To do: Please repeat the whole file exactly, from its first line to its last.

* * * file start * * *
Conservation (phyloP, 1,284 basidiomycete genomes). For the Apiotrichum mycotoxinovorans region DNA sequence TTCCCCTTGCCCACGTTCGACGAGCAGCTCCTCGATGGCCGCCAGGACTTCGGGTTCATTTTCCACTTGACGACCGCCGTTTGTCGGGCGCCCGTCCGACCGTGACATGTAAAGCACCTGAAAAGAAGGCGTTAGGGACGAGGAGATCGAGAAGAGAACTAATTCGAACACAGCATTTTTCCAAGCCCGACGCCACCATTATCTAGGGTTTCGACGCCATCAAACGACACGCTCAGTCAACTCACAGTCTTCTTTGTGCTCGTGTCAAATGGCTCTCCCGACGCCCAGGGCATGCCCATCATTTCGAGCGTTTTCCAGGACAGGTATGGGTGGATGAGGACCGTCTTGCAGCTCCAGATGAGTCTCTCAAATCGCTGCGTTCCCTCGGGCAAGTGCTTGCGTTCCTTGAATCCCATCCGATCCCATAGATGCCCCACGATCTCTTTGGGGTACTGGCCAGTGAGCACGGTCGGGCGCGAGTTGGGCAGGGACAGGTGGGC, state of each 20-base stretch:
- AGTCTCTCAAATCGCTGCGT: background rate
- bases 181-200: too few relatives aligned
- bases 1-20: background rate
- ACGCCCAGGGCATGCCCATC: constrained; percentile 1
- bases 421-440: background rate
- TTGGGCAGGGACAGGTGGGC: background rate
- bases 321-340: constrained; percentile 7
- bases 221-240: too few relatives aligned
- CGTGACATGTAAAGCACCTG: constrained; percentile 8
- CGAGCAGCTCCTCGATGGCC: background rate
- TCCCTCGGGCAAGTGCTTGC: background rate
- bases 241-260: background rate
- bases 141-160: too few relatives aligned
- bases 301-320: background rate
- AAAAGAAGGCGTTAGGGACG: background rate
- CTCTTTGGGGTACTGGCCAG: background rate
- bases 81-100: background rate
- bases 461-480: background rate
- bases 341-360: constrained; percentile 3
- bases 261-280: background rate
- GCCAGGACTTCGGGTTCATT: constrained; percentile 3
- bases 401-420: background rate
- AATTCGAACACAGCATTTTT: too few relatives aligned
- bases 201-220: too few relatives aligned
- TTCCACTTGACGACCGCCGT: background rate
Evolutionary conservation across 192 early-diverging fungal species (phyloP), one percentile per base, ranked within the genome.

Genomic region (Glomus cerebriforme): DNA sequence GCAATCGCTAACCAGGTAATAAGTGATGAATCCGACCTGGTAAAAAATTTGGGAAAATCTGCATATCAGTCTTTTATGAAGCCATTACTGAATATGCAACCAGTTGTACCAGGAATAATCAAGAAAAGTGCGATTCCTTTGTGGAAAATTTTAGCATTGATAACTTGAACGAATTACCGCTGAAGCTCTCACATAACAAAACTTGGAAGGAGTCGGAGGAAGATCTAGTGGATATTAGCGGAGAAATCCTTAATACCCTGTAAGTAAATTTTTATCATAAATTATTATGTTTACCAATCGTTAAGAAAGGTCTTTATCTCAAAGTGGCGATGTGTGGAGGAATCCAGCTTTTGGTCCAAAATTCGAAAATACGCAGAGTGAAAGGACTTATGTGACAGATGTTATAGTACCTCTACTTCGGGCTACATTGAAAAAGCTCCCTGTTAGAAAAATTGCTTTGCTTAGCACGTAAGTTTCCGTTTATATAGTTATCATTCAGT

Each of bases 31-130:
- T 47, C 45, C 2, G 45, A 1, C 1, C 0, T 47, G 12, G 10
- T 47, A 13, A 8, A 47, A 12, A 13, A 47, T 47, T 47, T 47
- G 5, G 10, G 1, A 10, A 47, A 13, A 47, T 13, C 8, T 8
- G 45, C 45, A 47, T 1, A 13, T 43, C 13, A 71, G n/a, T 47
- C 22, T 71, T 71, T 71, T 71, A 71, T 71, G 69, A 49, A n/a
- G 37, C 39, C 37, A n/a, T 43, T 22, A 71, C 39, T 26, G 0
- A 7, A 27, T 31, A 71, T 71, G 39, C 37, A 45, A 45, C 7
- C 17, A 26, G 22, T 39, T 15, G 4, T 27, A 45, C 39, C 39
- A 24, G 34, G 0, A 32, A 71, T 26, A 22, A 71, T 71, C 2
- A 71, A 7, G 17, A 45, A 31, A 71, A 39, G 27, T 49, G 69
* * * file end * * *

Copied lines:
Conservation (phyloP, 1,284 basidiomycete genomes). For the Apiotrichum mycotoxinovorans region DNA sequence TTCCCCTTGCCCACGTTCGACGAGCAGCTCCTCGATGGCCGCCAGGACTTCGGGTTCATTTTCCACTTGACGACCGCCGTTTGTCGGGCGCCCGTCCGACCGTGACATGTAAAGCACCTGAAAAGAAGGCGTTAGGGACGAGGAGATCGAGAAGAGAACTAATTCGAACACAGCATTTTTCCAAGCCCGACGCCACCATTATCTAGGGTTTCGACGCCATCAAACGACACGCTCAGTCAACTCACAGTCTTCTTTGTGCTCGTGTCAAATGGCTCTCCCGACGCCCAGGGCATGCCCATCATTTCGAGCGTTTTCCAGGACAGGTATGGGTGGATGAGGACCGTCTTGCAGCTCCAGATGAGTCTCTCAAATCGCTGCGTTCCCTCGGGCAAGTGCTTGCGTTCCTTGAATCCCATCCGATCCCATAGATGCCCCACGATCTCTTTGGGGTACTGGCCAGTGAGCACGGTCGGGCGCGAGTTGGGCAGGGACAGGTGGGC, state of each 20-base stretch:
- AGTCTCTCAAATCGCTGCGT: background rate
- bases 181-200: too few relatives aligned
- bases 1-20: background rate
- ACGCCCAGGGCATGCCCATC: constrained; percentile 1
- bases 421-440: background rate
- TTGGGCAGGGACAGGTGGGC: background rate
- bases 321-340: constrained; percentile 7
- bases 221-240: too few relatives aligned
- CGTGACATGTAAAGCACCTG: constrained; percentile 8
- CGAGCAGCTCCTCGATGGCC: background rate
- TCCCTCGGGCAAGTGCTTGC: background rate
- bases 241-260: background rate
- bases 141-160: too few relatives aligned
- bases 301-320: background rate
- AAAAGAAGGCGTTAGGGACG: background rate
- CTCTTTGGGGTACTGGCCAG: background rate
- bases 81-100: background rate
- bases 461-480: background rate
- bases 341-360: constrained; percentile 3
- bases 261-280: background rate
- GCCAGGACTTCGGGTTCATT: constrained; percentile 3
- bases 401-420: background rate
- AATTCGAACACAGCATTTTT: too few relatives aligned
- bases 201-220: too few relatives aligned
- TTCCACTTGACGACCGCCGT: background rate
Evolutionary conservation across 192 early-diverging fungal species (phyloP), one percentile per base, ranked within the genome.

Genomic region (Glomus cerebriforme): DNA sequence GCAATCGCTAACCAGGTAATAAGTGATGAATCCGACCTGGTAAAAAATTTGGGAAAATCTGCATATCAGTCTTTTATGAAGCCATTACTGAATATGCAACCAGTTGTACCAGGAATAATCAAGAAAAGTGCGATTCCTTTGTGGAAAATTTTAGCATTGATAACTTGAACGAATTACCGCTGAAGCTCTCACATAACAAAACTTGGAAGGAGTCGGAGGAAGATCTAGTGGATATTAGCGGAGAAATCCTTAATACCCTGTAAGTAAATTTTTATCATAAATTATTATGTTTACCAATCGTTAAGAAAGGTCTTTATCTCAAAGTGGCGATGTGTGGAGGAATCCAGCTTTTGGTCCAAAATTCGAAAATACGCAGAGTGAAAGGACTTATGTGACAGATGTTATAGTACCTCTACTTCGGGCTACATTGAAAAAGCTCCCTGTTAGAAAAATTGCTTTGCTTAGCACGTAAGTTTCCGTTTATATAGTTATCATTCAGT

Each of bases 31-130:
- T 47, C 45, C 2, G 45, A 1, C 1, C 0, T 47, G 12, G 10
- T 47, A 13, A 8, A 47, A 12, A 13, A 47, T 47, T 47, T 47
- G 5, G 10, G 1, A 10, A 47, A 13, A 47, T 13, C 8, T 8
- G 45, C 45, A 47, T 1, A 13, T 43, C 13, A 71, G n/a, T 47
- C 22, T 71, T 71, T 71, T 71, A 71, T 71, G 69, A 49, A n/a
- G 37, C 39, C 37, A n/a, T 43, T 22, A 71, C 39, T 26, G 0
- A 7, A 27, T 31, A 71, T 71, G 39, C 37, A 45, A 45, C 7
- C 17, A 26, G 22, T 39, T 15, G 4, T 27, A 45, C 39, C 39
- A 24, G 34, G 0, A 32, A 71, T 26, A 22, A 71, T 71, C 2
- A 71, A 7, G 17, A 45, A 31, A 71, A 39, G 27, T 49, G 69